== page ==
Do You Need to Put Desiccant Packs in Your Long Term Food Storage

I recently received the following question. “Just beginning to do some food storage.  I live in sunny BUT humid central Florida.  We often have 80-90 percent humidity outside.  We do have central air but concerned about repacking staples into Mylar, Mason jars and plastic juice/soda bottles.  Would you recommend using the desiccant packs?  I am not concerned about after it is repackaged (have a nice dark, dry closet) just figuring that getting it in the packaging might expose it to too much moisture to begin with”.

This is a good question and one I have seen come up regularly.  While it has always been my opinion that this is not too much of a problem if the grain or beans are kept dry, since I live in a fairly dry climate, I have done some additional research on the subject.

The LDS Church says that as long as the moisture content is less than 10%, it is not a problem.  See the warning that they have on their website.  “Warning: Botulism poisoning may result if moist products are stored in packaging that reduces oxygen. When stored in airtight containers with oxygen absorbers, products must be dry (about 10% or less moisture content).”

That being said, they do not use desiccant packs in there canneries even in Florida.  It is relatively easy to determine roughly the percentage of moisture in your grains and beans.  Use the test suggested in the following article The effects of Temperature and Moisture on Stored Grains.  Check the source of your products and make sure you are buying low moisture products and not something that has been sitting outside in the rain.

Another factor is that Oxygen absorbers require a small amount of moisture to work; desiccants may stop them from functioning.  None of the food storage companies use them in long-term dry storage foods.

Sorbent Systems a major distributor of food storage supplies says the following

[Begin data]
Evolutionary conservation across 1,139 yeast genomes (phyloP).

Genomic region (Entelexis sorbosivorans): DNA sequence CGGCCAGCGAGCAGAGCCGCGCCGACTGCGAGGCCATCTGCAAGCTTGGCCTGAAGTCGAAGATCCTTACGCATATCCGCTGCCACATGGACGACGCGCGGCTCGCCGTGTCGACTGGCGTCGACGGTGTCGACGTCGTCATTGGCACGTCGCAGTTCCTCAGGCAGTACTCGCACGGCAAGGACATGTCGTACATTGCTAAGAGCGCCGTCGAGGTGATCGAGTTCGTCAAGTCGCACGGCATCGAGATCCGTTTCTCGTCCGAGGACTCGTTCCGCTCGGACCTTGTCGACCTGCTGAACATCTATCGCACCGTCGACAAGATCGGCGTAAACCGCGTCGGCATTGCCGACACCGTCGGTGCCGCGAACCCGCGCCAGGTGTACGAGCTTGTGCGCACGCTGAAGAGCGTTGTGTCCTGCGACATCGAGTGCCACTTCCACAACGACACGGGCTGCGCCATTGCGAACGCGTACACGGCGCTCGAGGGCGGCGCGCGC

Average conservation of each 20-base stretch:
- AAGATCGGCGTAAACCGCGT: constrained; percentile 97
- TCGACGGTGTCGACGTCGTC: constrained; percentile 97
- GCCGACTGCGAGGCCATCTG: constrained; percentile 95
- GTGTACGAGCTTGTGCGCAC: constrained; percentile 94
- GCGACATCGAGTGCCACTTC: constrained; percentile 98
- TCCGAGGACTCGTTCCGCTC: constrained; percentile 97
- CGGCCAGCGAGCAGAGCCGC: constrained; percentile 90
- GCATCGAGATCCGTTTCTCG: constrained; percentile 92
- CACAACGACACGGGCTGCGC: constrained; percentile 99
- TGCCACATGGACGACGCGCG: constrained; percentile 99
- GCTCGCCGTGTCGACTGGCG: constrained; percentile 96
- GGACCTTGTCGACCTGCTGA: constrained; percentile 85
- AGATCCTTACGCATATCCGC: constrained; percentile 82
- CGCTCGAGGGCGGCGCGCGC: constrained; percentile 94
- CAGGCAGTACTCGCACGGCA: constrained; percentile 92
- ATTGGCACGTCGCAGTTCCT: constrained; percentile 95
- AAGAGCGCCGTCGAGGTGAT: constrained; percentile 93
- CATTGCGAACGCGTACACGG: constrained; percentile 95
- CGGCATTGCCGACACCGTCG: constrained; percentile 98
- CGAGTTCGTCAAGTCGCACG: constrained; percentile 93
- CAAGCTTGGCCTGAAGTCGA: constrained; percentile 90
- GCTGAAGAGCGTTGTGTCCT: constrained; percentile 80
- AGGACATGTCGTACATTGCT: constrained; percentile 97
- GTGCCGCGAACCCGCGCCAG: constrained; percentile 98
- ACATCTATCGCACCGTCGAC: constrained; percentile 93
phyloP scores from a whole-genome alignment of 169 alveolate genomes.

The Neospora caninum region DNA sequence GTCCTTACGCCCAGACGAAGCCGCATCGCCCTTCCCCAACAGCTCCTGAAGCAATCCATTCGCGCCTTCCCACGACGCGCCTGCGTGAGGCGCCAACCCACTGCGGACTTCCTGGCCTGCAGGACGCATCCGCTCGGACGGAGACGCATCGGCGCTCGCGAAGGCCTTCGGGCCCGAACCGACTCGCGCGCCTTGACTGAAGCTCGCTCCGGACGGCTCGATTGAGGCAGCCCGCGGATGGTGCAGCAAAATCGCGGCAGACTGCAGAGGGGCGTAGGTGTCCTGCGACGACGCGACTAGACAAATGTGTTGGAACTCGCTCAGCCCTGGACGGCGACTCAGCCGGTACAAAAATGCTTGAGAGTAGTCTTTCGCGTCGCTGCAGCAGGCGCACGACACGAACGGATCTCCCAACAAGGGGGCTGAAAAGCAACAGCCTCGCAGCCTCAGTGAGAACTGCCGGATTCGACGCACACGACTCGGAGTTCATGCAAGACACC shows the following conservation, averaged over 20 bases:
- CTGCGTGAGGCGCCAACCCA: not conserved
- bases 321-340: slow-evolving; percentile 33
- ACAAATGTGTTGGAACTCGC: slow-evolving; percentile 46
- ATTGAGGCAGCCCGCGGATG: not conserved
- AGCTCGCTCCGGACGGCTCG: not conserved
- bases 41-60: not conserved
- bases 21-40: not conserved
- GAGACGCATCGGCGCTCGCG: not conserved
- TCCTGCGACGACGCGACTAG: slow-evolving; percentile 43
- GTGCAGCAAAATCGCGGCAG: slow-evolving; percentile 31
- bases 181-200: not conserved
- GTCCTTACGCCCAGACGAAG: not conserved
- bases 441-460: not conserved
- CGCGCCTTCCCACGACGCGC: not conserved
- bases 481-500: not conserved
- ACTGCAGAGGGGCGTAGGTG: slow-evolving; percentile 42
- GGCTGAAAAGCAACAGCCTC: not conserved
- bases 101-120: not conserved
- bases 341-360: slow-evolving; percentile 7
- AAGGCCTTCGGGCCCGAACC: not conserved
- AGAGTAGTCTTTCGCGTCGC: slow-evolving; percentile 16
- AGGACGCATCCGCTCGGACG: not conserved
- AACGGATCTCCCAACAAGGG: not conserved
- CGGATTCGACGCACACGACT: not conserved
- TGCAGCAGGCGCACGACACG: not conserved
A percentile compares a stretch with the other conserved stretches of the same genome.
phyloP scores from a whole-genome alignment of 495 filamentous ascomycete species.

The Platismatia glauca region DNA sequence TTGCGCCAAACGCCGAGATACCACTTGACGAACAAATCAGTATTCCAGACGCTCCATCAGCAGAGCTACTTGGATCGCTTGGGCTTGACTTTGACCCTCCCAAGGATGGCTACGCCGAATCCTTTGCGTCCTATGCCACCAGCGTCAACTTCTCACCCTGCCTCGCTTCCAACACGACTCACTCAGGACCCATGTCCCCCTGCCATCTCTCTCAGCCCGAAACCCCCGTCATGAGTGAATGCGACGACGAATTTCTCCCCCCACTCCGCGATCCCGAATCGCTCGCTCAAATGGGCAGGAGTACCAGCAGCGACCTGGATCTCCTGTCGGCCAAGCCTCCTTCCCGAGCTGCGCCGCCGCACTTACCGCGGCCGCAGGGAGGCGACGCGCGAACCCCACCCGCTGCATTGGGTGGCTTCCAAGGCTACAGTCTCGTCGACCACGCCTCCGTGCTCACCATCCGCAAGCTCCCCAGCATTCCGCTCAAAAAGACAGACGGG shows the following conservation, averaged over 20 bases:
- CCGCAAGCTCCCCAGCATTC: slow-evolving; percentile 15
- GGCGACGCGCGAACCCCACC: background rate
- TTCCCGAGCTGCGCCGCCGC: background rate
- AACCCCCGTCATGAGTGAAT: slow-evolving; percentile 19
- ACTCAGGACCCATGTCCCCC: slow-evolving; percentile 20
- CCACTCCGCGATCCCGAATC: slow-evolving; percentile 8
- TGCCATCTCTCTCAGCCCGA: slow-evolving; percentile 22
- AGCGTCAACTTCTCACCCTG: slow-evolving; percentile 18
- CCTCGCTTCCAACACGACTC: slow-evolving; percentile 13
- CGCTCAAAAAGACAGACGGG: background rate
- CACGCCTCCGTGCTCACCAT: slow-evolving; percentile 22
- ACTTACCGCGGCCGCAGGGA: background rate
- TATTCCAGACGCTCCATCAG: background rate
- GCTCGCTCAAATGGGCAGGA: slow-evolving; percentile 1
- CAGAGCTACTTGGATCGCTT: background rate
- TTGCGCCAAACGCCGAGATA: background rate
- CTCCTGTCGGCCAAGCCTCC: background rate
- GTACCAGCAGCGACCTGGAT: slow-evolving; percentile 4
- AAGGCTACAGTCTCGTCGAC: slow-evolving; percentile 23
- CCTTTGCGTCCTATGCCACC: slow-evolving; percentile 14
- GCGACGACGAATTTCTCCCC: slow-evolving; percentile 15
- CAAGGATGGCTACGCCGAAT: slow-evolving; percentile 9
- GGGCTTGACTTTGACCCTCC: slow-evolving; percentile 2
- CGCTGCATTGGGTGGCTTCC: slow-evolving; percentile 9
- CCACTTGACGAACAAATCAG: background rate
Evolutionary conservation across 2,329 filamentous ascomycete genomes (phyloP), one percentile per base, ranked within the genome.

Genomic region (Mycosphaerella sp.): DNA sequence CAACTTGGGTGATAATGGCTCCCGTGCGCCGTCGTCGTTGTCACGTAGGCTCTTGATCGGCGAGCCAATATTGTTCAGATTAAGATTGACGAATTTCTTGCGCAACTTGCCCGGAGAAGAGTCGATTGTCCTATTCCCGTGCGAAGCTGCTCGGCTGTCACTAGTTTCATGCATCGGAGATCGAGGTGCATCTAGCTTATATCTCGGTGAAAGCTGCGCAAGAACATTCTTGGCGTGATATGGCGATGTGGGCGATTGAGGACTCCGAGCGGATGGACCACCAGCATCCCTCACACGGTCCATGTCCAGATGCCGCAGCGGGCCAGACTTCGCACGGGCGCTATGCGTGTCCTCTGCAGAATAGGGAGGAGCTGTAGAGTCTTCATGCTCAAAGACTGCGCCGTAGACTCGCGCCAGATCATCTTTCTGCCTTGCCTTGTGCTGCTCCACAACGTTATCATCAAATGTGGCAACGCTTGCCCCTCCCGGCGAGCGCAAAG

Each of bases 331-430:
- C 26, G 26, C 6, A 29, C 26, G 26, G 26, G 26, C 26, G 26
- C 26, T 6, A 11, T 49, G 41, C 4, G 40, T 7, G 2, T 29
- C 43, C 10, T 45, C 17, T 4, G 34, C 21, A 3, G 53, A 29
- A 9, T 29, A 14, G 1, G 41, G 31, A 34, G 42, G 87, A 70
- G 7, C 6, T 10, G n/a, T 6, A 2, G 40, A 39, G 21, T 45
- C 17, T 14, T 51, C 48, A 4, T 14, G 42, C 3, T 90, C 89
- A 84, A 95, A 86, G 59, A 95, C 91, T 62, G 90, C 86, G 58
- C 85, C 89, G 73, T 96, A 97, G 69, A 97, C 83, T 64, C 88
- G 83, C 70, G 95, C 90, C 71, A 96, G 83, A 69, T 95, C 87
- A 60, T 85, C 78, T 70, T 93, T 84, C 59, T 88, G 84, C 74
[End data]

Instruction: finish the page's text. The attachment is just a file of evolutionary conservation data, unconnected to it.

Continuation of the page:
“ If you are concerned about humidity affecting your food product? (rice, wheat, beans and other dry grains…..)
We have a clearly established protocol and procedure for providing a solution to this problem.

One to two individual 1 oz. packets of desiccant should be placed in the bottom of your MylarFoil™ bag prior to filling with product.  The oxygen absorber is then placed on top for sealing.  Note: This is the recommended procedure for the 20.0″ x 30.0″ bag (P/N: 20MFS30) that is designed for 5 and 6 gallon pails.”

Hope this answers your question.


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12 thoughts on “Do You Need to Put Desiccant Packs in Your Long Term Food Storage”

  1. I’m very new to all this long term food storage. I read somewhere to freeze rice for a week to kill any possible bugs before long term storage. I’m assuming they thaw it out, but if you do this wouldn’t that increase the moisture content of your rice? Would you need ore desiccant packets?

    1. Because of the climate in which I live I have never used desiccant packs, just oxygen absorbers. Commercial packed products do not have desiccant packs although it wont hurt to put them in. I have never put rice in the freezer just canned it in Mylar bags with oxygen absorbers. The lack of oxygen should kill any bugs in the rice.

    2. Hi I have the same question my rice bags are not the cheap plactic they are heavy from India.. did you ever find an ansewer to this?
      Thank you

    3. Sorry my reply went to wrong place.. did u ever find the ansewer to this does the rice get mosture in bags from freezer? My rice bags are heavy from India not the cheap bags.
      Thank you

  2. I was wondering if you could use a little rice with things like dried fruits and vegetables to absorb the moisture so there is less chance of botulism. Will the rice leave enough moisture for the oxygen absorbers to still work? Is the rice going to rot or anything and ruin the whole pack? Just an idea. I tried a search and came up with nothing. But I read somewhere someone puts rice in w/sugar and salt so it doesnt clump up. Thanks, Megan.


    I froze some beans and took the out of the freezer and they have condensation on them. Is it safe after they thaw out and dry to store them for long term? Sorry, I’m very new to all this.

    1. Freeze your stables (rice, flour,beans etc) for 3 days let thaw out 24 hours then refreeze (1st freeze kills live bugs, 2nd freeze will kill any eggs that may be left, if you are not using oxygen absorbers (be sure to completely dry out before sealing). If using oxygen absorbers they say lack of oxygen will kill any bugs, therefore, only use one method or the other. I personally do both just to be safe!
      DO NOT USE OXYGEN ABSORBERS WITH SUGAR…it will become hard as a brick!! Hope this helps.

  4. I am wondering about Botulism growing in dehydrated raw liver. The temperature that I have seen used is about 115-125F for 20-30 hours. Then a powder is made from the dehydrated raw liver. Then the powder is put into capsules. The CDC, FDA says all meat must be cooked at 160F for 5 minutes to kill any Botulism spores. I am confused between these 2 directions and can’t find an answer anywhere. Thanks!

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